Surgery should always be considered as a method of choice for symptomatic and complicated cysts. Surgical techniques usually involve anatomical or non-anatomical liver resections, including cystopericystectomy. Surgery as a radical form of treatment provides a chance for cure. There is an ongoing debate on the use of intraoperative solutions to destroy protoscoleces, either by injections of solution into the cysts or using it after accidental cyst rupture to manage the risk of autoinfection [7]. In our department we use hypertonic saline solutions in every case of intraoperative cyst rupture or its risk.
Another modality of interventional treatment is PAIR, which stands for puncture, aspiration, injection, and reaspiration. This ultrasound guided technique is used by some physicians as an alternative to surgery or when surgery is contraindicated. The echinococcal cysts are usually injected with 95% ethanol [3, 14]. In our department the invasive treatment modality of choice is surgery, and the PAIR technique is not used.
Non-invasive treatment with benzimidazoles (mainly albendazol and mebendazol) and praziquantel is used for inoperable patients and also for controlling the disease after surgery. However, the recommendation for using chemotherapeutics also lacks strong evidence as yet. The antiparasitic pharmacotherapy in the postoperative period and after PAIR is usually indicated. The treatment should be continued for at least several years [4].
Surgery remains the therapy of choice for symptomatic cysts. Despite emerging new modalities like PAIR, standard surgery poses acceptable morbidity and recurrence rate with the greatest potential to radical treatment. The study by Georgiou et al. showed that radical surgical procedures are superior to conservative surgical methods like partial cystectomy [15]. The results of surgical treatment in our patients were excellent, with 10-year survival exceeding 85%. There were no deaths during the postoperative period and the morbidity rate was only 3.4%. The majority of patients underwent radical surgical procedures with right hemihepatectomy being the most frequent (Table I). Liver resection along with cystopericystectomy are radical forms of treating cystic echinococcosis [15]. However, cystopericystectomy in our studied material accounted only for 6% of all procedures. Cystopericystectomy is a method of choice for many surgical departments [16]. In our opinion liver resection with a broad margin possesses less chance for intraoperative cyst rupture and excellent outcomes in terms of radical treatment.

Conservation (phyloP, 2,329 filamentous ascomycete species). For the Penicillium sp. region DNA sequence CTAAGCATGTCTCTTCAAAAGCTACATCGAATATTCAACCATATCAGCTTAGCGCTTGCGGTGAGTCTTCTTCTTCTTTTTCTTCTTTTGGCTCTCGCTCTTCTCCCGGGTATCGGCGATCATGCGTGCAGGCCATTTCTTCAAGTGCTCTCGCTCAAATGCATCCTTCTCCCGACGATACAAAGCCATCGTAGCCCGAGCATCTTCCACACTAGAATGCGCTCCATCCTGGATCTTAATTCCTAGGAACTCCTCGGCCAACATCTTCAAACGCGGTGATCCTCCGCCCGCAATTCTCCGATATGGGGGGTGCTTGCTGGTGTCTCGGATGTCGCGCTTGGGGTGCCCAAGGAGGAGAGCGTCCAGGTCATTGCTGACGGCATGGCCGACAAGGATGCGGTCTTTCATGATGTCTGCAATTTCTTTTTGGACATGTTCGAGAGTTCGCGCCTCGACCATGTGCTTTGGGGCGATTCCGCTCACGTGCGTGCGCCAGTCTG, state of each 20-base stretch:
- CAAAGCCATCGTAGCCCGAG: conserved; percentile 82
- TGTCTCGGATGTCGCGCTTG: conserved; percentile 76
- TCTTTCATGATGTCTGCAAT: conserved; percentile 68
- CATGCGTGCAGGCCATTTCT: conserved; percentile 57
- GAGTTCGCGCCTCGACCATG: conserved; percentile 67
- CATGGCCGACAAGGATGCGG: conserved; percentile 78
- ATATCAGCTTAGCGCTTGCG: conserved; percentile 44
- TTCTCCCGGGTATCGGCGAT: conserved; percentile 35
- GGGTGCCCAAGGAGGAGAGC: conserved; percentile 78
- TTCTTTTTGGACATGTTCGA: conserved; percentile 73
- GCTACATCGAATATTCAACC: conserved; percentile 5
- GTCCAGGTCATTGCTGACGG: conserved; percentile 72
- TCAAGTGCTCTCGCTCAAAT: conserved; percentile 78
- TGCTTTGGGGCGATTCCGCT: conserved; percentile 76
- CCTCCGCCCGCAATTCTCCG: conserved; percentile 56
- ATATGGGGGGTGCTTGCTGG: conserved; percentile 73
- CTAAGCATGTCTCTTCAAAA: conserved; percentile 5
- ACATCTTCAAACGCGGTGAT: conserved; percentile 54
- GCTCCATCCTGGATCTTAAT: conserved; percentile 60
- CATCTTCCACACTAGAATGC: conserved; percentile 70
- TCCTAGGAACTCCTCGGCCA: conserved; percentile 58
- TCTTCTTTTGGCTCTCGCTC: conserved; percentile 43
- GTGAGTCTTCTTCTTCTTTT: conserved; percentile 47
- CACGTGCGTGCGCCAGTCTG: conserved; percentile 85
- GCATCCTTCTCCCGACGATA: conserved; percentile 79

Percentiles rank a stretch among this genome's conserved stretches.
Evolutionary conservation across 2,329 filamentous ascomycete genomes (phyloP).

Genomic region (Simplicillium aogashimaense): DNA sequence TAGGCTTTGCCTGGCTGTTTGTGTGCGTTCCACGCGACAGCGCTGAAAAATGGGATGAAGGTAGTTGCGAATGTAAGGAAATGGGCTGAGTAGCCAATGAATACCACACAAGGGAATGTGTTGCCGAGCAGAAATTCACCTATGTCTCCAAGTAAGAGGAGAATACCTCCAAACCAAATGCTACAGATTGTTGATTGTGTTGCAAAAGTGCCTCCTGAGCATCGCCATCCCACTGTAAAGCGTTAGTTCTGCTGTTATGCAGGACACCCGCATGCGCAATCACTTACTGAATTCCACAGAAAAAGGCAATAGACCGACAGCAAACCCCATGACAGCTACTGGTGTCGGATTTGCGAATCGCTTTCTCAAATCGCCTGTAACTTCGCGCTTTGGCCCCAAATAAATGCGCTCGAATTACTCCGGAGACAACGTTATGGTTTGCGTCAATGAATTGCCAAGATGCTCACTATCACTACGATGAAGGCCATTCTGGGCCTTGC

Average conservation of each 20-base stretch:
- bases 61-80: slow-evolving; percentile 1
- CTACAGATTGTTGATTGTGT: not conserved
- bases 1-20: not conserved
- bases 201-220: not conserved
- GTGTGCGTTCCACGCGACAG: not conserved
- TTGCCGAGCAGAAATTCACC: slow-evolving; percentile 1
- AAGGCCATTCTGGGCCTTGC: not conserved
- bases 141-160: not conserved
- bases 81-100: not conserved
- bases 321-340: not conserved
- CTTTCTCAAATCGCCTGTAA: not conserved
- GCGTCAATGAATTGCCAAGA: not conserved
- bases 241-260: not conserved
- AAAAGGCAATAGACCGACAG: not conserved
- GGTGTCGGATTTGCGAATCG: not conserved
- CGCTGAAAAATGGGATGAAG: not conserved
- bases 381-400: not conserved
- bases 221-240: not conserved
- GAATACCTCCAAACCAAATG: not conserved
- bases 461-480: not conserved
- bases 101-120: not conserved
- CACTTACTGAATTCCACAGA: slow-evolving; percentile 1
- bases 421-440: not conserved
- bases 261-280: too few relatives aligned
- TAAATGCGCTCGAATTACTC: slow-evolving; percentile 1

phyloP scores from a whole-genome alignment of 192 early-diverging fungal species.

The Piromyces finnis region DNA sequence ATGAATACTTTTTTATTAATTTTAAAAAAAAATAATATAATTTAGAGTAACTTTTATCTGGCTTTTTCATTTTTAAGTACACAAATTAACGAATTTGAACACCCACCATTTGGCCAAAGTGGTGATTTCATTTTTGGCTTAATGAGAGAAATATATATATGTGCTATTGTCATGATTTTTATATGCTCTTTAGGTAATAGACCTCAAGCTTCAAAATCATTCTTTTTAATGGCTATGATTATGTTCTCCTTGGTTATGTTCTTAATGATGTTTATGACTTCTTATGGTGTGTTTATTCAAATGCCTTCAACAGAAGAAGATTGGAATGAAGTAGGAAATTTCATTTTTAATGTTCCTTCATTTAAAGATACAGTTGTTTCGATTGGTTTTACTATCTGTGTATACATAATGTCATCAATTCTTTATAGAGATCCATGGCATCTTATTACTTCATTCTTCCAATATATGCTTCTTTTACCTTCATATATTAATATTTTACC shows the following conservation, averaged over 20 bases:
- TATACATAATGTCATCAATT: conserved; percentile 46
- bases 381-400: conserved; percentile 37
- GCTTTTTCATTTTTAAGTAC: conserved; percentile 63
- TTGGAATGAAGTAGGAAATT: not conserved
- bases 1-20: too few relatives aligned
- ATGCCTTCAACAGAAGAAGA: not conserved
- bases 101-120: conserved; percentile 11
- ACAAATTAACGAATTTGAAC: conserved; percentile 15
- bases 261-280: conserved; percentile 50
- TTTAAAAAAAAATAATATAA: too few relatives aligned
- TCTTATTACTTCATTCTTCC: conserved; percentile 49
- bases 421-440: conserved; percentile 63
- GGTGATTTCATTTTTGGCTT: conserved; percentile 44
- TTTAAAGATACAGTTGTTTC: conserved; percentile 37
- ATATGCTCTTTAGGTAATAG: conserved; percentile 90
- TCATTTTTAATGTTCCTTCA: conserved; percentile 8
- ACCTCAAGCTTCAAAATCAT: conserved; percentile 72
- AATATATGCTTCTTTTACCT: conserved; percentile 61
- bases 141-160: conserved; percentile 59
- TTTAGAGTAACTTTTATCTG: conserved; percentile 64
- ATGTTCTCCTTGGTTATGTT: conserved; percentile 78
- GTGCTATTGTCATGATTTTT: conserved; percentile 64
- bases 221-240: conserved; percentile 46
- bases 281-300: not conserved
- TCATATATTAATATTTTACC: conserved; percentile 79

In recent years more and more studies support laparoscopy as an alternative to “open surgery” for liver resection for benign lesions as well as malignant tumours [17]. A laparoscopic approach for cystic echinococcosis has also been the subject of a number of studies [10, 18]. As long as surgical centres have enough experience in laparoscopic liver resection the laparoscopic modality for echinococcosic cyst treatment is considerable.


Echinococcal infection usually requires combination of surgical and anti-helminthic treatment. Despite substantial development of diagnostic methods and new management opportunities, echinococcal infection still presents a challenge for epidemiologists, pharmacologists, and clinicists.

Conflict of interest

The authors declare no conflict of interest.


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Received: 22.12.2015
Accepted: 29.02.2016